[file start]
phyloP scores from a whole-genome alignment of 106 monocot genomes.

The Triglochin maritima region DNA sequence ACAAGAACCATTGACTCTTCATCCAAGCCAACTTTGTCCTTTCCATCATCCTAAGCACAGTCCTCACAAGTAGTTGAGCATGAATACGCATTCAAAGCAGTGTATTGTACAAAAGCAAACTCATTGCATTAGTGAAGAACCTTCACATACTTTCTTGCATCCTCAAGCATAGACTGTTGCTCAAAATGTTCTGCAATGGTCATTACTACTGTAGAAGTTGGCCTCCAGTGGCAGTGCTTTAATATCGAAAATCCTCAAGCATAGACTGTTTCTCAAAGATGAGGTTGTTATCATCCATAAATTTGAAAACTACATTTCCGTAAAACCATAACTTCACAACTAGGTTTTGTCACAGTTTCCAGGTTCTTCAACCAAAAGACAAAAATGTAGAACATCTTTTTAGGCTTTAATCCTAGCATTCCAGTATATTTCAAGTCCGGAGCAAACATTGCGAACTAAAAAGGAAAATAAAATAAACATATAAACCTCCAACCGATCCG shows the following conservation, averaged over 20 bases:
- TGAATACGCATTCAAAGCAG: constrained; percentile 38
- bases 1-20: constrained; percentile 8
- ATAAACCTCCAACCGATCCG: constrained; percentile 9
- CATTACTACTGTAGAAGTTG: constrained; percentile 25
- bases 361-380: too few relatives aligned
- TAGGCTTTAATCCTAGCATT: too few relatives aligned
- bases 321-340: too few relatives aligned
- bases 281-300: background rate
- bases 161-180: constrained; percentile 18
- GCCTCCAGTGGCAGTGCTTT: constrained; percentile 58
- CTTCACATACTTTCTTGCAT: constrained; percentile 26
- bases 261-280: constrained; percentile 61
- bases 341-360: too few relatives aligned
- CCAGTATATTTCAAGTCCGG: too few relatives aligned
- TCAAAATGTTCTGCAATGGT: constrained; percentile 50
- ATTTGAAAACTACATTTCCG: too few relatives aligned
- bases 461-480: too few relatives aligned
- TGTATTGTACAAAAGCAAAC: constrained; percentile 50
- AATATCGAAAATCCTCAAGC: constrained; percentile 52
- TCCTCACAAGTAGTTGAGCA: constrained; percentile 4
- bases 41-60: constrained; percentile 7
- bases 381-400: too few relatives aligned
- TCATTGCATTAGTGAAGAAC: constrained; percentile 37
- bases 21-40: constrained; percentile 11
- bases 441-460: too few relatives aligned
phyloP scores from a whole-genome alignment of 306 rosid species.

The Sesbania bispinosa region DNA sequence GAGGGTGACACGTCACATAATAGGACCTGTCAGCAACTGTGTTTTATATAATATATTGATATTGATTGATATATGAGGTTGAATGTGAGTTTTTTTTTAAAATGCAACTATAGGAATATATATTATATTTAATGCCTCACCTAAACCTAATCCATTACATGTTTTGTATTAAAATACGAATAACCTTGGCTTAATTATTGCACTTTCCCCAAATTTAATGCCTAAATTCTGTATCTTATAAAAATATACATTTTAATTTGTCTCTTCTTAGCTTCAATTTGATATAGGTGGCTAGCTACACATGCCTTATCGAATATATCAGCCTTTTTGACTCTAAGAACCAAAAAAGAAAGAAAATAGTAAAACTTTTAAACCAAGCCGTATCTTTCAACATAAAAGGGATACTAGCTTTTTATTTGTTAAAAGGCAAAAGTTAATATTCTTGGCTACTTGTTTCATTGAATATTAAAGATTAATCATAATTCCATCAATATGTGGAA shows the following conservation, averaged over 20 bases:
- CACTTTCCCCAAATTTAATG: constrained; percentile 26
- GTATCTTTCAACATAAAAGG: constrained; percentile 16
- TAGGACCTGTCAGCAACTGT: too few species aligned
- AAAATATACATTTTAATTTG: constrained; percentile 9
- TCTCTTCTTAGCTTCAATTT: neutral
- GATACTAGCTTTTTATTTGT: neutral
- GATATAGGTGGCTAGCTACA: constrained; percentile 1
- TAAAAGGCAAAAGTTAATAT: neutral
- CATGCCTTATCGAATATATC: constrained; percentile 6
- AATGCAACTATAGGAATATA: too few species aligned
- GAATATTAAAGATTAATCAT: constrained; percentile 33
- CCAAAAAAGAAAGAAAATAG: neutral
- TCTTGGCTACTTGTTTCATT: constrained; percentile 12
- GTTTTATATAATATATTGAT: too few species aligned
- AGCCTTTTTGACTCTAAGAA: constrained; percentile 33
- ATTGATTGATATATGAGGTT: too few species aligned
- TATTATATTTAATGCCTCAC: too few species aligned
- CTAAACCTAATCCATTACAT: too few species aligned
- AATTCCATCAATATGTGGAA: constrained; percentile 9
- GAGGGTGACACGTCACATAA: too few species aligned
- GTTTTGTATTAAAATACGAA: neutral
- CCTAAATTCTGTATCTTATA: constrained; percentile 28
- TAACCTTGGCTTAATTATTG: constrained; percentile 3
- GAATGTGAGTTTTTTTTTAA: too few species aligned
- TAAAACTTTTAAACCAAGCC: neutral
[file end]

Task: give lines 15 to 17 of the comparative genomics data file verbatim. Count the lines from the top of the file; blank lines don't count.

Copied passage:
- bases 341-360: too few relatives aligned
- CCAGTATATTTCAAGTCCGG: too few relatives aligned
- TCAAAATGTTCTGCAATGGT: constrained; percentile 50